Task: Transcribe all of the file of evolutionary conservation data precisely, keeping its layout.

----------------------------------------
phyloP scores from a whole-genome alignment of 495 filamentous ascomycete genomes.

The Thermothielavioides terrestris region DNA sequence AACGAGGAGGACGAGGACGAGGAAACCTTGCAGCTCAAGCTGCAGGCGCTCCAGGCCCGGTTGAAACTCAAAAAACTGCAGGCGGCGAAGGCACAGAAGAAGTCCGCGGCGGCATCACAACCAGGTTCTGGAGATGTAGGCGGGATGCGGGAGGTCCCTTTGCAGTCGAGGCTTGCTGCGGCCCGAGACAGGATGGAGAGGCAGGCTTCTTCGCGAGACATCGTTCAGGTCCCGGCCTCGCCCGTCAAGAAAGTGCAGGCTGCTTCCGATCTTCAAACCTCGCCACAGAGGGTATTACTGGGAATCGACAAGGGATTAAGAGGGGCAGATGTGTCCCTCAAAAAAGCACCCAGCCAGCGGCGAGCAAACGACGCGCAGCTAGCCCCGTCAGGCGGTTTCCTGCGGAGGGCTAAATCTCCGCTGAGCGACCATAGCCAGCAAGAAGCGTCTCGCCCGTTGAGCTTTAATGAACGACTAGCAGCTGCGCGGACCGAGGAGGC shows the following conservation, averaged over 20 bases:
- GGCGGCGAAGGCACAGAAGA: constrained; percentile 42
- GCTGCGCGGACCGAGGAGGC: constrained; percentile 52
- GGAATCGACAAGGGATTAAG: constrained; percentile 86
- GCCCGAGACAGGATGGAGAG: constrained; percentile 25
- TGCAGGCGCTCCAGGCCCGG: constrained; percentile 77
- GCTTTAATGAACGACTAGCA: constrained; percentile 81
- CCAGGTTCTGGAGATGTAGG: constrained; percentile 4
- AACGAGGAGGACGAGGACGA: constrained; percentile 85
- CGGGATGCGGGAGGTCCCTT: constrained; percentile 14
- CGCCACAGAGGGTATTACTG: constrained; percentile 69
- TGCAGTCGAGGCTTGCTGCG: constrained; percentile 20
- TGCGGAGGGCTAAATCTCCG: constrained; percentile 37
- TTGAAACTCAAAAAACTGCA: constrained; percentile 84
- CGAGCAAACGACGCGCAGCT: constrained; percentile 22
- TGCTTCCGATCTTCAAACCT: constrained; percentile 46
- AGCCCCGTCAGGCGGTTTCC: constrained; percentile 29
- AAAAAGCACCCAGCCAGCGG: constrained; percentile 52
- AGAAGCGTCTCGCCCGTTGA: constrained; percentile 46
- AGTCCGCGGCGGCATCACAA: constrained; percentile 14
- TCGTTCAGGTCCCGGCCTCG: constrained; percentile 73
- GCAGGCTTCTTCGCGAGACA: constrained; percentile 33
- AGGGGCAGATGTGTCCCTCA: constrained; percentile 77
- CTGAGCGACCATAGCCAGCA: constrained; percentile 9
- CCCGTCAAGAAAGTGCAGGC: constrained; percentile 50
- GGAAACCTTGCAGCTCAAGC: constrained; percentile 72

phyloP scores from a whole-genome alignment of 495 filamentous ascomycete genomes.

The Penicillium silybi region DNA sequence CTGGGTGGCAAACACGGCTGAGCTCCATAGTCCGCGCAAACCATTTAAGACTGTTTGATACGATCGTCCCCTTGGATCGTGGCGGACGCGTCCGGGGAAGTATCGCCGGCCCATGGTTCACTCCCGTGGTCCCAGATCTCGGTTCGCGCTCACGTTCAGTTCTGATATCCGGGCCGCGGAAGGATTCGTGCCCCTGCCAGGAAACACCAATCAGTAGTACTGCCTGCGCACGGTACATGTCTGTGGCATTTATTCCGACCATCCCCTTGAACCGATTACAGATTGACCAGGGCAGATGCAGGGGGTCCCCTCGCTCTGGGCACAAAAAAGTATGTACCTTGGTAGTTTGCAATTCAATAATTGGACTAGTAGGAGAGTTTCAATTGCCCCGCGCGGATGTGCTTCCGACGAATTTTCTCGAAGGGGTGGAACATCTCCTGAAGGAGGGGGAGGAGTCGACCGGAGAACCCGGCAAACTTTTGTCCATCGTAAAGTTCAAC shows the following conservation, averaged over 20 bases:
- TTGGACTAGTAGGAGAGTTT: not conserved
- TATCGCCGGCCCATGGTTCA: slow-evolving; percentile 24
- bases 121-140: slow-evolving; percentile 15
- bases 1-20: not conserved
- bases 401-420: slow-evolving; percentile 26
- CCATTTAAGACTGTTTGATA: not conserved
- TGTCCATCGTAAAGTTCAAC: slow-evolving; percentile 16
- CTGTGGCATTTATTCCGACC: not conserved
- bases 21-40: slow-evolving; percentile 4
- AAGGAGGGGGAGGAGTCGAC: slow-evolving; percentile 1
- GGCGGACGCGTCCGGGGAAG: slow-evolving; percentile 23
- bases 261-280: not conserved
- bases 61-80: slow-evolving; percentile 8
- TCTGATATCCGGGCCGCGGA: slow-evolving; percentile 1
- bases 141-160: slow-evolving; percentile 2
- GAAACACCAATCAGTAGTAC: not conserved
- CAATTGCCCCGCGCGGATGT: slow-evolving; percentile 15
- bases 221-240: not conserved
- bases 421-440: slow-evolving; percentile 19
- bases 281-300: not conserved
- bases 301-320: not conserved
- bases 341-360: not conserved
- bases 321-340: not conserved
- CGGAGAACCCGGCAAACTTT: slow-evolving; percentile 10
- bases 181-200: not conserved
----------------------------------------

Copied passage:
phyloP scores from a whole-genome alignment of 495 filamentous ascomycete genomes.

The Thermothielavioides terrestris region DNA sequence AACGAGGAGGACGAGGACGAGGAAACCTTGCAGCTCAAGCTGCAGGCGCTCCAGGCCCGGTTGAAACTCAAAAAACTGCAGGCGGCGAAGGCACAGAAGAAGTCCGCGGCGGCATCACAACCAGGTTCTGGAGATGTAGGCGGGATGCGGGAGGTCCCTTTGCAGTCGAGGCTTGCTGCGGCCCGAGACAGGATGGAGAGGCAGGCTTCTTCGCGAGACATCGTTCAGGTCCCGGCCTCGCCCGTCAAGAAAGTGCAGGCTGCTTCCGATCTTCAAACCTCGCCACAGAGGGTATTACTGGGAATCGACAAGGGATTAAGAGGGGCAGATGTGTCCCTCAAAAAAGCACCCAGCCAGCGGCGAGCAAACGACGCGCAGCTAGCCCCGTCAGGCGGTTTCCTGCGGAGGGCTAAATCTCCGCTGAGCGACCATAGCCAGCAAGAAGCGTCTCGCCCGTTGAGCTTTAATGAACGACTAGCAGCTGCGCGGACCGAGGAGGC shows the following conservation, averaged over 20 bases:
- GGCGGCGAAGGCACAGAAGA: constrained; percentile 42
- GCTGCGCGGACCGAGGAGGC: constrained; percentile 52
- GGAATCGACAAGGGATTAAG: constrained; percentile 86
- GCCCGAGACAGGATGGAGAG: constrained; percentile 25
- TGCAGGCGCTCCAGGCCCGG: constrained; percentile 77
- GCTTTAATGAACGACTAGCA: constrained; percentile 81
- CCAGGTTCTGGAGATGTAGG: constrained; percentile 4
- AACGAGGAGGACGAGGACGA: constrained; percentile 85
- CGGGATGCGGGAGGTCCCTT: constrained; percentile 14
- CGCCACAGAGGGTATTACTG: constrained; percentile 69
- TGCAGTCGAGGCTTGCTGCG: constrained; percentile 20
- TGCGGAGGGCTAAATCTCCG: constrained; percentile 37
- TTGAAACTCAAAAAACTGCA: constrained; percentile 84
- CGAGCAAACGACGCGCAGCT: constrained; percentile 22
- TGCTTCCGATCTTCAAACCT: constrained; percentile 46
- AGCCCCGTCAGGCGGTTTCC: constrained; percentile 29
- AAAAAGCACCCAGCCAGCGG: constrained; percentile 52
- AGAAGCGTCTCGCCCGTTGA: constrained; percentile 46
- AGTCCGCGGCGGCATCACAA: constrained; percentile 14
- TCGTTCAGGTCCCGGCCTCG: constrained; percentile 73
- GCAGGCTTCTTCGCGAGACA: constrained; percentile 33
- AGGGGCAGATGTGTCCCTCA: constrained; percentile 77
- CTGAGCGACCATAGCCAGCA: constrained; percentile 9
- CCCGTCAAGAAAGTGCAGGC: constrained; percentile 50
- GGAAACCTTGCAGCTCAAGC: constrained; percentile 72

phyloP scores from a whole-genome alignment of 495 filamentous ascomycete genomes.

The Penicillium silybi region DNA sequence CTGGGTGGCAAACACGGCTGAGCTCCATAGTCCGCGCAAACCATTTAAGACTGTTTGATACGATCGTCCCCTTGGATCGTGGCGGACGCGTCCGGGGAAGTATCGCCGGCCCATGGTTCACTCCCGTGGTCCCAGATCTCGGTTCGCGCTCACGTTCAGTTCTGATATCCGGGCCGCGGAAGGATTCGTGCCCCTGCCAGGAAACACCAATCAGTAGTACTGCCTGCGCACGGTACATGTCTGTGGCATTTATTCCGACCATCCCCTTGAACCGATTACAGATTGACCAGGGCAGATGCAGGGGGTCCCCTCGCTCTGGGCACAAAAAAGTATGTACCTTGGTAGTTTGCAATTCAATAATTGGACTAGTAGGAGAGTTTCAATTGCCCCGCGCGGATGTGCTTCCGACGAATTTTCTCGAAGGGGTGGAACATCTCCTGAAGGAGGGGGAGGAGTCGACCGGAGAACCCGGCAAACTTTTGTCCATCGTAAAGTTCAAC shows the following conservation, averaged over 20 bases:
- TTGGACTAGTAGGAGAGTTT: not conserved
- TATCGCCGGCCCATGGTTCA: slow-evolving; percentile 24
- bases 121-140: slow-evolving; percentile 15
- bases 1-20: not conserved
- bases 401-420: slow-evolving; percentile 26
- CCATTTAAGACTGTTTGATA: not conserved
- TGTCCATCGTAAAGTTCAAC: slow-evolving; percentile 16
- CTGTGGCATTTATTCCGACC: not conserved
- bases 21-40: slow-evolving; percentile 4
- AAGGAGGGGGAGGAGTCGAC: slow-evolving; percentile 1
- GGCGGACGCGTCCGGGGAAG: slow-evolving; percentile 23
- bases 261-280: not conserved
- bases 61-80: slow-evolving; percentile 8
- TCTGATATCCGGGCCGCGGA: slow-evolving; percentile 1
- bases 141-160: slow-evolving; percentile 2
- GAAACACCAATCAGTAGTAC: not conserved
- CAATTGCCCCGCGCGGATGT: slow-evolving; percentile 15
- bases 221-240: not conserved
- bases 421-440: slow-evolving; percentile 19
- bases 281-300: not conserved
- bases 301-320: not conserved
- bases 341-360: not conserved
- bases 321-340: not conserved
- CGGAGAACCCGGCAAACTTT: slow-evolving; percentile 10
- bases 181-200: not conserved